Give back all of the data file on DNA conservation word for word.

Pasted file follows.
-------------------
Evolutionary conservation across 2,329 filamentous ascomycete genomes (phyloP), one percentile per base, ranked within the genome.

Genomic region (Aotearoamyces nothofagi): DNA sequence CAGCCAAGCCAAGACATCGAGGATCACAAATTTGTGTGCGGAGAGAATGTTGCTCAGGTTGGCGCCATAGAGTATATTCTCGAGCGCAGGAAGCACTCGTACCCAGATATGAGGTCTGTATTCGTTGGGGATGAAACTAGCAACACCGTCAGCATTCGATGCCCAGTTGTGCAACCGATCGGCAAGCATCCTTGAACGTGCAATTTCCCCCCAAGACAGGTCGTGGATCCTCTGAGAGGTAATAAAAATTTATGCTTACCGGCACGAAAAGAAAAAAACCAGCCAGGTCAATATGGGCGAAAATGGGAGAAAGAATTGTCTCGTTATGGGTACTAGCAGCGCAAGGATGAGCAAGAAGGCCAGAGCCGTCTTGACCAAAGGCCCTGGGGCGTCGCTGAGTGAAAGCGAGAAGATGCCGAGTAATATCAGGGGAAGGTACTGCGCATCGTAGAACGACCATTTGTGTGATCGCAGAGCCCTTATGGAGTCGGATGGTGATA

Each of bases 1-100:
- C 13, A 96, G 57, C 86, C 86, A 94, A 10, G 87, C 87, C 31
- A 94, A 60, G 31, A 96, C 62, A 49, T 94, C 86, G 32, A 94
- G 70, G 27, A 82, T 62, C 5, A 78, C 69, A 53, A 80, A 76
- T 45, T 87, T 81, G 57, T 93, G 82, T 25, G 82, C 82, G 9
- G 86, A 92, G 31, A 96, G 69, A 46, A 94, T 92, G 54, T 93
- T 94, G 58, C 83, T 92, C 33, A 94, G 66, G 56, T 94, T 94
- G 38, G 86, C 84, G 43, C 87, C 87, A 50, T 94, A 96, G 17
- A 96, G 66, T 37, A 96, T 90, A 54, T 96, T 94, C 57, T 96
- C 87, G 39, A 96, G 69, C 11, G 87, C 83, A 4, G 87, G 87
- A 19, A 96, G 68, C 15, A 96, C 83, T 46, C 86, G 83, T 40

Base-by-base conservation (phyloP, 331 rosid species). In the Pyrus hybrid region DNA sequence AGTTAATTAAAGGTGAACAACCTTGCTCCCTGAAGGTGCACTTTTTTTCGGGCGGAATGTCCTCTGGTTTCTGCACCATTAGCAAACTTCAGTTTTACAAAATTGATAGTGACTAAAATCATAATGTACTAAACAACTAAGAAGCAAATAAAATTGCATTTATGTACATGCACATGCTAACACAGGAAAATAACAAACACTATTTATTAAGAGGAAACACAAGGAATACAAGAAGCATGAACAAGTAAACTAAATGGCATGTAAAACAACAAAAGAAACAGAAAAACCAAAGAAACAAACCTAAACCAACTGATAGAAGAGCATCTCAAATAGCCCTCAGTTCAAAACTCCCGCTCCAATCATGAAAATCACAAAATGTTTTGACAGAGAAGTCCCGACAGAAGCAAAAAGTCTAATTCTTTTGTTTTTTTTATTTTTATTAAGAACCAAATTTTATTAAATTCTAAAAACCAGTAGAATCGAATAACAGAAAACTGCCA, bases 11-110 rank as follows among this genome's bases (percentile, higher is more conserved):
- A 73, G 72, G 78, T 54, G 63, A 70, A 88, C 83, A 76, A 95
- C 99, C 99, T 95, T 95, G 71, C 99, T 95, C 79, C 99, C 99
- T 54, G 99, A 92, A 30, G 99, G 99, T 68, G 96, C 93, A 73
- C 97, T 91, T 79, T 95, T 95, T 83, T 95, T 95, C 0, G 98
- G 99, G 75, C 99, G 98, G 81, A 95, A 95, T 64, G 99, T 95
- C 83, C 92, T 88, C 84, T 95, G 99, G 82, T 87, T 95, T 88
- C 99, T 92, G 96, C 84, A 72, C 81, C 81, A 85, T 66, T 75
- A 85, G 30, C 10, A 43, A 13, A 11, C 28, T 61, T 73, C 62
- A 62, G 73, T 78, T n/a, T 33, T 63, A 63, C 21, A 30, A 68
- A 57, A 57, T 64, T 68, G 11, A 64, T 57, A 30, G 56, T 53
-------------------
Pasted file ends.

Evolutionary conservation across 2,329 filamentous ascomycete genomes (phyloP), one percentile per base, ranked within the genome.

Genomic region (Aotearoamyces nothofagi): DNA sequence CAGCCAAGCCAAGACATCGAGGATCACAAATTTGTGTGCGGAGAGAATGTTGCTCAGGTTGGCGCCATAGAGTATATTCTCGAGCGCAGGAAGCACTCGTACCCAGATATGAGGTCTGTATTCGTTGGGGATGAAACTAGCAACACCGTCAGCATTCGATGCCCAGTTGTGCAACCGATCGGCAAGCATCCTTGAACGTGCAATTTCCCCCCAAGACAGGTCGTGGATCCTCTGAGAGGTAATAAAAATTTATGCTTACCGGCACGAAAAGAAAAAAACCAGCCAGGTCAATATGGGCGAAAATGGGAGAAAGAATTGTCTCGTTATGGGTACTAGCAGCGCAAGGATGAGCAAGAAGGCCAGAGCCGTCTTGACCAAAGGCCCTGGGGCGTCGCTGAGTGAAAGCGAGAAGATGCCGAGTAATATCAGGGGAAGGTACTGCGCATCGTAGAACGACCATTTGTGTGATCGCAGAGCCCTTATGGAGTCGGATGGTGATA

Each of bases 1-100:
- C 13, A 96, G 57, C 86, C 86, A 94, A 10, G 87, C 87, C 31
- A 94, A 60, G 31, A 96, C 62, A 49, T 94, C 86, G 32, A 94
- G 70, G 27, A 82, T 62, C 5, A 78, C 69, A 53, A 80, A 76
- T 45, T 87, T 81, G 57, T 93, G 82, T 25, G 82, C 82, G 9
- G 86, A 92, G 31, A 96, G 69, A 46, A 94, T 92, G 54, T 93
- T 94, G 58, C 83, T 92, C 33, A 94, G 66, G 56, T 94, T 94
- G 38, G 86, C 84, G 43, C 87, C 87, A 50, T 94, A 96, G 17
- A 96, G 66, T 37, A 96, T 90, A 54, T 96, T 94, C 57, T 96
- C 87, G 39, A 96, G 69, C 11, G 87, C 83, A 4, G 87, G 87
- A 19, A 96, G 68, C 15, A 96, C 83, T 46, C 86, G 83, T 40

Base-by-base conservation (phyloP, 331 rosid species). In the Pyrus hybrid region DNA sequence AGTTAATTAAAGGTGAACAACCTTGCTCCCTGAAGGTGCACTTTTTTTCGGGCGGAATGTCCTCTGGTTTCTGCACCATTAGCAAACTTCAGTTTTACAAAATTGATAGTGACTAAAATCATAATGTACTAAACAACTAAGAAGCAAATAAAATTGCATTTATGTACATGCACATGCTAACACAGGAAAATAACAAACACTATTTATTAAGAGGAAACACAAGGAATACAAGAAGCATGAACAAGTAAACTAAATGGCATGTAAAACAACAAAAGAAACAGAAAAACCAAAGAAACAAACCTAAACCAACTGATAGAAGAGCATCTCAAATAGCCCTCAGTTCAAAACTCCCGCTCCAATCATGAAAATCACAAAATGTTTTGACAGAGAAGTCCCGACAGAAGCAAAAAGTCTAATTCTTTTGTTTTTTTTATTTTTATTAAGAACCAAATTTTATTAAATTCTAAAAACCAGTAGAATCGAATAACAGAAAACTGCCA, bases 11-110 rank as follows among this genome's bases (percentile, higher is more conserved):
- A 73, G 72, G 78, T 54, G 63, A 70, A 88, C 83, A 76, A 95
- C 99, C 99, T 95, T 95, G 71, C 99, T 95, C 79, C 99, C 99
- T 54, G 99, A 92, A 30, G 99, G 99, T 68, G 96, C 93, A 73
- C 97, T 91, T 79, T 95, T 95, T 83, T 95, T 95, C 0, G 98
- G 99, G 75, C 99, G 98, G 81, A 95, A 95, T 64, G 99, T 95
- C 83, C 92, T 88, C 84, T 95, G 99, G 82, T 87, T 95, T 88
- C 99, T 92, G 96, C 84, A 72, C 81, C 81, A 85, T 66, T 75
- A 85, G 30, C 10, A 43, A 13, A 11, C 28, T 61, T 73, C 62
- A 62, G 73, T 78, T n/a, T 33, T 63, A 63, C 21, A 30, A 68
- A 57, A 57, T 64, T 68, G 11, A 64, T 57, A 30, G 56, T 53